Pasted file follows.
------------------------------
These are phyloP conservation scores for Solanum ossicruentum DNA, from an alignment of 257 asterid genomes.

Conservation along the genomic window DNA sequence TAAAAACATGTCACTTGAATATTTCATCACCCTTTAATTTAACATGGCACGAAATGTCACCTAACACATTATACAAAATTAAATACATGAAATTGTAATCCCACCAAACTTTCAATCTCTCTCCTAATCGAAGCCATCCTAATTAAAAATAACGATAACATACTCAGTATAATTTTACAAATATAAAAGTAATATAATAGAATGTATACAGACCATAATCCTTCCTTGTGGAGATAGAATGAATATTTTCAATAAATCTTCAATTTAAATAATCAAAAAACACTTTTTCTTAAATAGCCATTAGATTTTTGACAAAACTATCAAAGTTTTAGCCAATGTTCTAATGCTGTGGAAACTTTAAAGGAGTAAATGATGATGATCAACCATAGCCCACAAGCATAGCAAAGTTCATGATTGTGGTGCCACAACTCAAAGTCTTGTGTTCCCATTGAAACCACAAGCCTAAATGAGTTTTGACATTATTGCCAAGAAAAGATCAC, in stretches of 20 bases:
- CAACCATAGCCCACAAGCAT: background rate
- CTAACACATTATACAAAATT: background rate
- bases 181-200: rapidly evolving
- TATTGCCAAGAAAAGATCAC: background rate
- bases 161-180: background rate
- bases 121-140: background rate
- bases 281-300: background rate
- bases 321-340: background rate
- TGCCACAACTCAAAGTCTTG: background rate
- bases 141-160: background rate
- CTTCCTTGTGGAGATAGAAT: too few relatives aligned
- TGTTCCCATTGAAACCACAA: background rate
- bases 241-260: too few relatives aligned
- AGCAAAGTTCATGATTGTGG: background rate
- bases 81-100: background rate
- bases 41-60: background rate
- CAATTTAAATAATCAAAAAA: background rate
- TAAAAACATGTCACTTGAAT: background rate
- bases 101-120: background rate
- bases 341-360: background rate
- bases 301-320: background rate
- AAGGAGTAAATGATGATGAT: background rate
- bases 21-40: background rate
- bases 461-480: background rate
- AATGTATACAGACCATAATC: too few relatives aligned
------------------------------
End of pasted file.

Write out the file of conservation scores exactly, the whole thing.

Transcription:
These are phyloP conservation scores for Solanum ossicruentum DNA, from an alignment of 257 asterid genomes.

Conservation along the genomic window DNA sequence TAAAAACATGTCACTTGAATATTTCATCACCCTTTAATTTAACATGGCACGAAATGTCACCTAACACATTATACAAAATTAAATACATGAAATTGTAATCCCACCAAACTTTCAATCTCTCTCCTAATCGAAGCCATCCTAATTAAAAATAACGATAACATACTCAGTATAATTTTACAAATATAAAAGTAATATAATAGAATGTATACAGACCATAATCCTTCCTTGTGGAGATAGAATGAATATTTTCAATAAATCTTCAATTTAAATAATCAAAAAACACTTTTTCTTAAATAGCCATTAGATTTTTGACAAAACTATCAAAGTTTTAGCCAATGTTCTAATGCTGTGGAAACTTTAAAGGAGTAAATGATGATGATCAACCATAGCCCACAAGCATAGCAAAGTTCATGATTGTGGTGCCACAACTCAAAGTCTTGTGTTCCCATTGAAACCACAAGCCTAAATGAGTTTTGACATTATTGCCAAGAAAAGATCAC, in stretches of 20 bases:
- CAACCATAGCCCACAAGCAT: background rate
- CTAACACATTATACAAAATT: background rate
- bases 181-200: rapidly evolving
- TATTGCCAAGAAAAGATCAC: background rate
- bases 161-180: background rate
- bases 121-140: background rate
- bases 281-300: background rate
- bases 321-340: background rate
- TGCCACAACTCAAAGTCTTG: background rate
- bases 141-160: background rate
- CTTCCTTGTGGAGATAGAAT: too few relatives aligned
- TGTTCCCATTGAAACCACAA: background rate
- bases 241-260: too few relatives aligned
- AGCAAAGTTCATGATTGTGG: background rate
- bases 81-100: background rate
- bases 41-60: background rate
- CAATTTAAATAATCAAAAAA: background rate
- TAAAAACATGTCACTTGAAT: background rate
- bases 101-120: background rate
- bases 341-360: background rate
- bases 301-320: background rate
- AAGGAGTAAATGATGATGAT: background rate
- bases 21-40: background rate
- bases 461-480: background rate
- AATGTATACAGACCATAATC: too few relatives aligned